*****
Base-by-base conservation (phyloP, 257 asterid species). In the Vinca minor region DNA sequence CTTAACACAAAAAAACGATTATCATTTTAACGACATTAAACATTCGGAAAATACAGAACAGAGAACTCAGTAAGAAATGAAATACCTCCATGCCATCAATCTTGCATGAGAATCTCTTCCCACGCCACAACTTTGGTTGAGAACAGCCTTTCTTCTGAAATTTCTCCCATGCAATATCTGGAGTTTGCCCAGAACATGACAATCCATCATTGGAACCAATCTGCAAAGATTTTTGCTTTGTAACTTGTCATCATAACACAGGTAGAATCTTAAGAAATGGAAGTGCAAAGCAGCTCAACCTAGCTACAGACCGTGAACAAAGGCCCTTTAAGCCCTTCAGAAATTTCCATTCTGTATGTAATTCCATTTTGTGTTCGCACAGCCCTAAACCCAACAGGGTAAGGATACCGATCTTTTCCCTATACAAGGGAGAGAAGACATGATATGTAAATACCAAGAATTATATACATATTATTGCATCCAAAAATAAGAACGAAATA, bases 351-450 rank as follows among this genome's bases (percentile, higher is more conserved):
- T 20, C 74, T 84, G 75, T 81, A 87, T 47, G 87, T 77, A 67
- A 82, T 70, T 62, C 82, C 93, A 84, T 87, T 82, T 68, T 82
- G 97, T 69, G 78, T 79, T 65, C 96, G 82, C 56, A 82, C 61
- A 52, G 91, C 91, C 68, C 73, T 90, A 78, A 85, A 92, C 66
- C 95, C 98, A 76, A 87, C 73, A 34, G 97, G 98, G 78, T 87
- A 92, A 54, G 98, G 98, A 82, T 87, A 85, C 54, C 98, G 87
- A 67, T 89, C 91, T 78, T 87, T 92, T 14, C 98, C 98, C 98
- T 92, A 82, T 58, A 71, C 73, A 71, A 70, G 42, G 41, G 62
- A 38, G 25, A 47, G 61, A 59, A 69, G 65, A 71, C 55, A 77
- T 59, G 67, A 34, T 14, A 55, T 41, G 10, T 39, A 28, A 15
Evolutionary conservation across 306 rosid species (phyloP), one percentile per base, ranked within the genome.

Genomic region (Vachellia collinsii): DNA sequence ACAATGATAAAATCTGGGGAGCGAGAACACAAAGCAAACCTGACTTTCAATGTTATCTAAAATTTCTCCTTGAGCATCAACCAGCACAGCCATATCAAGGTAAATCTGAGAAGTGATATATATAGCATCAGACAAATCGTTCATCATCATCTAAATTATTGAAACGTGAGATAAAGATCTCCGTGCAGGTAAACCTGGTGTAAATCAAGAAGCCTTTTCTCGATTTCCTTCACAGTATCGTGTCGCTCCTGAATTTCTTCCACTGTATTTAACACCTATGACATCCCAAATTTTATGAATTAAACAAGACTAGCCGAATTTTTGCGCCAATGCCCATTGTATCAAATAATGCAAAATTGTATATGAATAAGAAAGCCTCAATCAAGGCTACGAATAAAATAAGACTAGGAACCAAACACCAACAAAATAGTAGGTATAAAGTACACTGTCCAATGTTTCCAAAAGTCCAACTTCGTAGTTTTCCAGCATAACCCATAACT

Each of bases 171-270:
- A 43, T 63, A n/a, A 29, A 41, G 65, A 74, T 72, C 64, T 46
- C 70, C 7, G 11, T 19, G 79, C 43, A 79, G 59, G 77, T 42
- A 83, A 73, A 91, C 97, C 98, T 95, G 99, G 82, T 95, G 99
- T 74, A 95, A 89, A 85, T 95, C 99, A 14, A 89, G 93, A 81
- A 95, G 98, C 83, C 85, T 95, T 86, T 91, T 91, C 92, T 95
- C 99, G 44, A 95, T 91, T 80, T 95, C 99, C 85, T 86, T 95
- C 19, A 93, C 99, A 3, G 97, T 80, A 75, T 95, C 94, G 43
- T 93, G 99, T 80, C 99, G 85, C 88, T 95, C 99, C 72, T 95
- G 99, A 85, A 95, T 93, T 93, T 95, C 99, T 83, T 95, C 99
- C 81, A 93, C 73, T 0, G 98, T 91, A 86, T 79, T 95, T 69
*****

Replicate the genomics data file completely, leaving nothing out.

Base-by-base conservation (phyloP, 257 asterid species). In the Vinca minor region DNA sequence CTTAACACAAAAAAACGATTATCATTTTAACGACATTAAACATTCGGAAAATACAGAACAGAGAACTCAGTAAGAAATGAAATACCTCCATGCCATCAATCTTGCATGAGAATCTCTTCCCACGCCACAACTTTGGTTGAGAACAGCCTTTCTTCTGAAATTTCTCCCATGCAATATCTGGAGTTTGCCCAGAACATGACAATCCATCATTGGAACCAATCTGCAAAGATTTTTGCTTTGTAACTTGTCATCATAACACAGGTAGAATCTTAAGAAATGGAAGTGCAAAGCAGCTCAACCTAGCTACAGACCGTGAACAAAGGCCCTTTAAGCCCTTCAGAAATTTCCATTCTGTATGTAATTCCATTTTGTGTTCGCACAGCCCTAAACCCAACAGGGTAAGGATACCGATCTTTTCCCTATACAAGGGAGAGAAGACATGATATGTAAATACCAAGAATTATATACATATTATTGCATCCAAAAATAAGAACGAAATA, bases 351-450 rank as follows among this genome's bases (percentile, higher is more conserved):
- T 20, C 74, T 84, G 75, T 81, A 87, T 47, G 87, T 77, A 67
- A 82, T 70, T 62, C 82, C 93, A 84, T 87, T 82, T 68, T 82
- G 97, T 69, G 78, T 79, T 65, C 96, G 82, C 56, A 82, C 61
- A 52, G 91, C 91, C 68, C 73, T 90, A 78, A 85, A 92, C 66
- C 95, C 98, A 76, A 87, C 73, A 34, G 97, G 98, G 78, T 87
- A 92, A 54, G 98, G 98, A 82, T 87, A 85, C 54, C 98, G 87
- A 67, T 89, C 91, T 78, T 87, T 92, T 14, C 98, C 98, C 98
- T 92, A 82, T 58, A 71, C 73, A 71, A 70, G 42, G 41, G 62
- A 38, G 25, A 47, G 61, A 59, A 69, G 65, A 71, C 55, A 77
- T 59, G 67, A 34, T 14, A 55, T 41, G 10, T 39, A 28, A 15
Evolutionary conservation across 306 rosid species (phyloP), one percentile per base, ranked within the genome.

Genomic region (Vachellia collinsii): DNA sequence ACAATGATAAAATCTGGGGAGCGAGAACACAAAGCAAACCTGACTTTCAATGTTATCTAAAATTTCTCCTTGAGCATCAACCAGCACAGCCATATCAAGGTAAATCTGAGAAGTGATATATATAGCATCAGACAAATCGTTCATCATCATCTAAATTATTGAAACGTGAGATAAAGATCTCCGTGCAGGTAAACCTGGTGTAAATCAAGAAGCCTTTTCTCGATTTCCTTCACAGTATCGTGTCGCTCCTGAATTTCTTCCACTGTATTTAACACCTATGACATCCCAAATTTTATGAATTAAACAAGACTAGCCGAATTTTTGCGCCAATGCCCATTGTATCAAATAATGCAAAATTGTATATGAATAAGAAAGCCTCAATCAAGGCTACGAATAAAATAAGACTAGGAACCAAACACCAACAAAATAGTAGGTATAAAGTACACTGTCCAATGTTTCCAAAAGTCCAACTTCGTAGTTTTCCAGCATAACCCATAACT

Each of bases 171-270:
- A 43, T 63, A n/a, A 29, A 41, G 65, A 74, T 72, C 64, T 46
- C 70, C 7, G 11, T 19, G 79, C 43, A 79, G 59, G 77, T 42
- A 83, A 73, A 91, C 97, C 98, T 95, G 99, G 82, T 95, G 99
- T 74, A 95, A 89, A 85, T 95, C 99, A 14, A 89, G 93, A 81
- A 95, G 98, C 83, C 85, T 95, T 86, T 91, T 91, C 92, T 95
- C 99, G 44, A 95, T 91, T 80, T 95, C 99, C 85, T 86, T 95
- C 19, A 93, C 99, A 3, G 97, T 80, A 75, T 95, C 94, G 43
- T 93, G 99, T 80, C 99, G 85, C 88, T 95, C 99, C 72, T 95
- G 99, A 85, A 95, T 93, T 93, T 95, C 99, T 83, T 95, C 99
- C 81, A 93, C 73, T 0, G 98, T 91, A 86, T 79, T 95, T 69